However, the gains in most of those areas remained below what was seen prior to 2020, according to the state Department of Administration and Information.

“Wyoming’s economy continued to rebound in the fourth quarter, similar to the U.S. average,” the department said in its regular economic summary for the fourth quarter of last year.

The report said while Wyoming’s unemployment rate improved in the last quarter of the year to 5.3%, the number of jobs dropped from the last quarter of 2019, with 17,730 jobs being lost, a decline in employment figures of 6.1%.

Similarly, personal income grew in the last quarter of 2020, but very slowly, the report said.

“Wyoming’s total personal income grew 0.4% in the fourth quarter of 2020 from the previous year, the slowest growth since the first quarter of 2017,” the report said.

At the same time, the personal income nationally increased by an average of 4%, the report said.

Home prices also increased during the year by 8.4%, the report said, compared to a national average of 10.8%.

More homes were also built in the last quarter of 2020 over 2019, with the number of permits issued increasing by 21.5% over last year.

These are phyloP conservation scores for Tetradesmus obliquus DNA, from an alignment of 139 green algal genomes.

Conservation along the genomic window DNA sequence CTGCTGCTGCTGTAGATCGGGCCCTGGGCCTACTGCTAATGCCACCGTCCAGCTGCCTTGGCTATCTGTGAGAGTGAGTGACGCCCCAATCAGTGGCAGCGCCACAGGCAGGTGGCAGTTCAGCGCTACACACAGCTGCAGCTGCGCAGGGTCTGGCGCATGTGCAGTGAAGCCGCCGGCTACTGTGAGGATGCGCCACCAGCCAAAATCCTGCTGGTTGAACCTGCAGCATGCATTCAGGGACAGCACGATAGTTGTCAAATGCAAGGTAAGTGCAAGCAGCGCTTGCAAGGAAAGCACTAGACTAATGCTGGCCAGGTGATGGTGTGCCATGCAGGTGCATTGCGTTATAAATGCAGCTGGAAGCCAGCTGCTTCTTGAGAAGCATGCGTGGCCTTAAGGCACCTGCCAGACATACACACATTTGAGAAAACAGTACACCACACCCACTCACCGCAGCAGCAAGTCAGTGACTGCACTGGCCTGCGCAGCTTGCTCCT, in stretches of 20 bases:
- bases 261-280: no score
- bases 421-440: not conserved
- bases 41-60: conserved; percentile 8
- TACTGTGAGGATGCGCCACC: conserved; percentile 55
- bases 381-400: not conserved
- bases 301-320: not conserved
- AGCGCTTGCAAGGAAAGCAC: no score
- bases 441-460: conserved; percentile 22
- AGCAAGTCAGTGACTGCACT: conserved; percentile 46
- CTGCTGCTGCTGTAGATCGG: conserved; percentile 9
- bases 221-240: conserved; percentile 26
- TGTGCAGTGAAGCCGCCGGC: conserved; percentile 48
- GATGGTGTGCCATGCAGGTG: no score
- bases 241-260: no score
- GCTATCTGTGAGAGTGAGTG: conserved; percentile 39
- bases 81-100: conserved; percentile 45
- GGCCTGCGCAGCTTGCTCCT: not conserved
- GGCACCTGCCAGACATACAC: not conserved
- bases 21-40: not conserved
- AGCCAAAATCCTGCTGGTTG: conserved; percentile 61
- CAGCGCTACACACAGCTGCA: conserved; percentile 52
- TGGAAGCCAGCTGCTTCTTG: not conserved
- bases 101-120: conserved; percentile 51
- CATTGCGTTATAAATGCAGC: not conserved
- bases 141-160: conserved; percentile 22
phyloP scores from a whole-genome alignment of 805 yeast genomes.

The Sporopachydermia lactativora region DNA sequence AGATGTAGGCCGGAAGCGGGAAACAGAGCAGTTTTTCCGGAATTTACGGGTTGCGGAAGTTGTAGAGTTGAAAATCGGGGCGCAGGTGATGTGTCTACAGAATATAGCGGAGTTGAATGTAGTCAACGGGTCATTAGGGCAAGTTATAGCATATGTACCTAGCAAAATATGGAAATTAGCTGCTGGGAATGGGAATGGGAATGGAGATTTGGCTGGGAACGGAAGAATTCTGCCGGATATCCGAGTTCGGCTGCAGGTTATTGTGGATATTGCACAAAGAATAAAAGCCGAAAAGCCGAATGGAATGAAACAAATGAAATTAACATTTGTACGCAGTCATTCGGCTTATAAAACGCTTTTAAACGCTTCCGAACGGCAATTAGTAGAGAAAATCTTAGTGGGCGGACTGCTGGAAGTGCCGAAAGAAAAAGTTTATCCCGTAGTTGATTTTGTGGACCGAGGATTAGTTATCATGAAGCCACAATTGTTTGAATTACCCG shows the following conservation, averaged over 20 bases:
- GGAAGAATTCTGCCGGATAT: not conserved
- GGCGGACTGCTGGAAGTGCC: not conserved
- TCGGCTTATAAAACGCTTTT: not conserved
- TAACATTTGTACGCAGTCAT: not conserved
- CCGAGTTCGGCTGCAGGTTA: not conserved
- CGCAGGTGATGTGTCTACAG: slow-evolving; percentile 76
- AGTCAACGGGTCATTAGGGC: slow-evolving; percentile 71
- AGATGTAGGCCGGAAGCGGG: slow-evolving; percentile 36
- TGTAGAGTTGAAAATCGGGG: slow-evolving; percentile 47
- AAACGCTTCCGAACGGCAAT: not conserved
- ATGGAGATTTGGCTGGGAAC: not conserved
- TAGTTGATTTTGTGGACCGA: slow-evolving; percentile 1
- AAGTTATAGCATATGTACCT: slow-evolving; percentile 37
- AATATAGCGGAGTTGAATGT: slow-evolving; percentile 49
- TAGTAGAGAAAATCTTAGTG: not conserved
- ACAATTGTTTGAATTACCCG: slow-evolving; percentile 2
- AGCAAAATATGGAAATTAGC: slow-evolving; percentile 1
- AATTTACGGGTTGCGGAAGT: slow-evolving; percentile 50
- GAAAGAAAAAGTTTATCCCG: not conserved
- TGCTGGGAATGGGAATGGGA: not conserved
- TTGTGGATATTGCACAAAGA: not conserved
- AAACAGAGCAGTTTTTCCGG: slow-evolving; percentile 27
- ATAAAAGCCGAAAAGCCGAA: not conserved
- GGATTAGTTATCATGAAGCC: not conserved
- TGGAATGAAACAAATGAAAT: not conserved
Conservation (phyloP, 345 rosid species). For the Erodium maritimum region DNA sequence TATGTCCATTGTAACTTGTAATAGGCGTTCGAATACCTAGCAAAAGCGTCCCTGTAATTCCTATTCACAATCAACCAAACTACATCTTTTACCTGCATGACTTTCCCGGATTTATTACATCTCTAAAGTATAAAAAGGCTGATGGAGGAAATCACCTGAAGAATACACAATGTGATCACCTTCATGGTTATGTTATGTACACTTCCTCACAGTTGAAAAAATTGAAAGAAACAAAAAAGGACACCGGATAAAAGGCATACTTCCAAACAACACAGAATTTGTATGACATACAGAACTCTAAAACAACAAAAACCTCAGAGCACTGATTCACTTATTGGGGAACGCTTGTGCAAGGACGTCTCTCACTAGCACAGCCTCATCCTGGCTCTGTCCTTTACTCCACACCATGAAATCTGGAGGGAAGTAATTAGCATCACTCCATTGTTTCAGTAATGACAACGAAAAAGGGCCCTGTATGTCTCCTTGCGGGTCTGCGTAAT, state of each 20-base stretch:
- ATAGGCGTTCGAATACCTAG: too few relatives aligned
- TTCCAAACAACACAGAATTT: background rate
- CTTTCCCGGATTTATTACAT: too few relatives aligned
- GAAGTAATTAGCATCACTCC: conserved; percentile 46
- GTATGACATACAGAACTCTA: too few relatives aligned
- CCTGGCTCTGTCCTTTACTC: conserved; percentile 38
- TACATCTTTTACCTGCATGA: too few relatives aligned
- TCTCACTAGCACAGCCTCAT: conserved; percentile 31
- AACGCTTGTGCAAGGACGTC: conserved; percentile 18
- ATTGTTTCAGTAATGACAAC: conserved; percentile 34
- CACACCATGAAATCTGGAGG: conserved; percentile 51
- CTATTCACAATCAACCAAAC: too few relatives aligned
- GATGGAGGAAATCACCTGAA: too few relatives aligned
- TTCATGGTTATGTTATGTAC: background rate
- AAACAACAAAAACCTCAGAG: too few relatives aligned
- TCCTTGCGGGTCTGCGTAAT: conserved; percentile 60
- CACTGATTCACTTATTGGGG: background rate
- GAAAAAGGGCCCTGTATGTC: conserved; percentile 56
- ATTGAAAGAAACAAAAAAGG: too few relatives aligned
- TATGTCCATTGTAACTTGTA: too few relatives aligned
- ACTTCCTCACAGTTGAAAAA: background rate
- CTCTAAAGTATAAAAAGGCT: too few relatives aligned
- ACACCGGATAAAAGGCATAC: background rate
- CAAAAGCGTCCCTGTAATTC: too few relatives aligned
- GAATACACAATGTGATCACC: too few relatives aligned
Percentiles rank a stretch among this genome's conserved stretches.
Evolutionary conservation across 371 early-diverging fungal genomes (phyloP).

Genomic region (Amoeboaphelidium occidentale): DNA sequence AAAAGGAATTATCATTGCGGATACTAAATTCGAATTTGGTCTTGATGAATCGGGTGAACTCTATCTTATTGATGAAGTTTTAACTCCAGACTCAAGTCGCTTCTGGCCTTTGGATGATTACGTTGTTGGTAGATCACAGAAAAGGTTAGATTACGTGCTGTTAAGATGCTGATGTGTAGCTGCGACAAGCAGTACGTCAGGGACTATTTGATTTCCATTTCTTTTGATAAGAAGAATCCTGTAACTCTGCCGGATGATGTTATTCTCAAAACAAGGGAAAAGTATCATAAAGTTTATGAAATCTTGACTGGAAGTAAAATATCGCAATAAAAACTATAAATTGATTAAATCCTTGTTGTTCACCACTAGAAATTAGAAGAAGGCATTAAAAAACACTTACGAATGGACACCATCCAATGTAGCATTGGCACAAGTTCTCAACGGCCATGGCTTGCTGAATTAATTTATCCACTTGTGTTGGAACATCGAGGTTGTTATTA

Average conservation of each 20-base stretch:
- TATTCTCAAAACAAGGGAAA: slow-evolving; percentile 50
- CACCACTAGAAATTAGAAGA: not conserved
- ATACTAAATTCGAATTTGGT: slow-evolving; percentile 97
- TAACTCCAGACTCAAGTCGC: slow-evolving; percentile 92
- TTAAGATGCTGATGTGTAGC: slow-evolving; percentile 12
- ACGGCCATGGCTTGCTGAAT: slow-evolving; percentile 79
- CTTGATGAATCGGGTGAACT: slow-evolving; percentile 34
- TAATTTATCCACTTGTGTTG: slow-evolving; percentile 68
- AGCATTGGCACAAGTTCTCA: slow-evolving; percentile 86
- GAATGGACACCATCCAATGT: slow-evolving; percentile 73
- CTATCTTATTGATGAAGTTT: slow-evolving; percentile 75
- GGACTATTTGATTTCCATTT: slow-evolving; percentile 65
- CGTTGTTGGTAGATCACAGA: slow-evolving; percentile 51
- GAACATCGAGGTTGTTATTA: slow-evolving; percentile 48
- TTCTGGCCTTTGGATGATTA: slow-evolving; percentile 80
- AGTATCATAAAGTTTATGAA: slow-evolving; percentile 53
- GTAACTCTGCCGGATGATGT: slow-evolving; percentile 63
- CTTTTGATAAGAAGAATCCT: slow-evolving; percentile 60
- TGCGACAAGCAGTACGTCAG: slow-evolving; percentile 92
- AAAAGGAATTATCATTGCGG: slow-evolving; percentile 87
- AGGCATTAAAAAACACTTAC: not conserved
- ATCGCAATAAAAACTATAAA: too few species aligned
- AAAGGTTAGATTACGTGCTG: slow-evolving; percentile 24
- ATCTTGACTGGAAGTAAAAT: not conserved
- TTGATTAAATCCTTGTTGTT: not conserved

However, the report predicted a cooling in the housing market in the near future because of rising prices and mortgage rates.

“Indeed, there are signs that show some softness in (the) housing market such as new home sales and mortgage applications,” it said.

Tourism also increased significantly in the last quarter of the year over 2019, the report said, with Yellowstone National Park reporting a 94.2% increase in visitation and Grand Teton National Park’s visitation growing by 67.1%.

While the added visits helped generate economic activity in some areas, they did not do a lot to bring the full state’s tourism industry out of the slump it saw in 2020, the report said.

“Lodging sales for the fourth quarter were 35.4% higher than a year ago in Teton County, but were down 3.2% for the state as a whole,” it said.

Taxable sales also declined statewide by about 9.3% from the last quarter of 2019, the report said, but most of the decline could be traced to a lack of purchases by the mining industry.

“The mining industry (including oil and gas extraction) contracted substantially, at -63.1%, due to declining sales of equipment, supplies and services from energy exploration and production activity,” the report said. “This was one of the largest year-over-year drops in Wyoming’s history.”